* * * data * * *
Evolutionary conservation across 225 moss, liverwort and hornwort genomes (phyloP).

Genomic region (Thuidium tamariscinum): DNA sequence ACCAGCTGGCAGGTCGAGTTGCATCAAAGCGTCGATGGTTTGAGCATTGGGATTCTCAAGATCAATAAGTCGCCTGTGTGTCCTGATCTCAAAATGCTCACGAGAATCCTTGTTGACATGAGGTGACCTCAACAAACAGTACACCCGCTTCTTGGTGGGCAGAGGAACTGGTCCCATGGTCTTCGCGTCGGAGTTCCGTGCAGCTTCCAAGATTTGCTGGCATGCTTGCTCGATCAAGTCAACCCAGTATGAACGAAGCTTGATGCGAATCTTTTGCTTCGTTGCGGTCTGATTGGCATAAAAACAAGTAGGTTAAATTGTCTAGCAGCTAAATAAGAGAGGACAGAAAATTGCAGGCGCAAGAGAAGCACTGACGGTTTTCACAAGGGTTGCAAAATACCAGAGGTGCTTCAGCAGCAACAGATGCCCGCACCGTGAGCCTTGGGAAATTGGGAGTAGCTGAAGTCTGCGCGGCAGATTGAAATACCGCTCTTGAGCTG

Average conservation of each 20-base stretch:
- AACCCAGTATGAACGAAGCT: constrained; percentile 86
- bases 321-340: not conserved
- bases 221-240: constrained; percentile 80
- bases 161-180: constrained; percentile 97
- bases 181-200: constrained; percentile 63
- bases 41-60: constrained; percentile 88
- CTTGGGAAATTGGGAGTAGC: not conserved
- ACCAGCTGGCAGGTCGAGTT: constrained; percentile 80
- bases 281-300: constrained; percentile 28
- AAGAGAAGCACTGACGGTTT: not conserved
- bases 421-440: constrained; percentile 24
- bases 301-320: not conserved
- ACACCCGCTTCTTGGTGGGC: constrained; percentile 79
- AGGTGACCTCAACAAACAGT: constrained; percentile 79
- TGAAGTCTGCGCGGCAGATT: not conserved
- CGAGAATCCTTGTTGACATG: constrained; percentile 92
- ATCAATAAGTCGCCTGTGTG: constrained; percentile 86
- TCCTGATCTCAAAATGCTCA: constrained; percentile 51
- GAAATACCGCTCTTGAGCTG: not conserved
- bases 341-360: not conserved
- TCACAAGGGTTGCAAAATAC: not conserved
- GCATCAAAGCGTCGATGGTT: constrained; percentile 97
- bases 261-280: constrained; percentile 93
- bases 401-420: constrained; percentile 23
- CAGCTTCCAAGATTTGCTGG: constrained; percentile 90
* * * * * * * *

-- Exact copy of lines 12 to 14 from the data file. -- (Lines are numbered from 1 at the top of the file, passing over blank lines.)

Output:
- bases 281-300: constrained; percentile 28
- AAGAGAAGCACTGACGGTTT: not conserved
- bases 421-440: constrained; percentile 24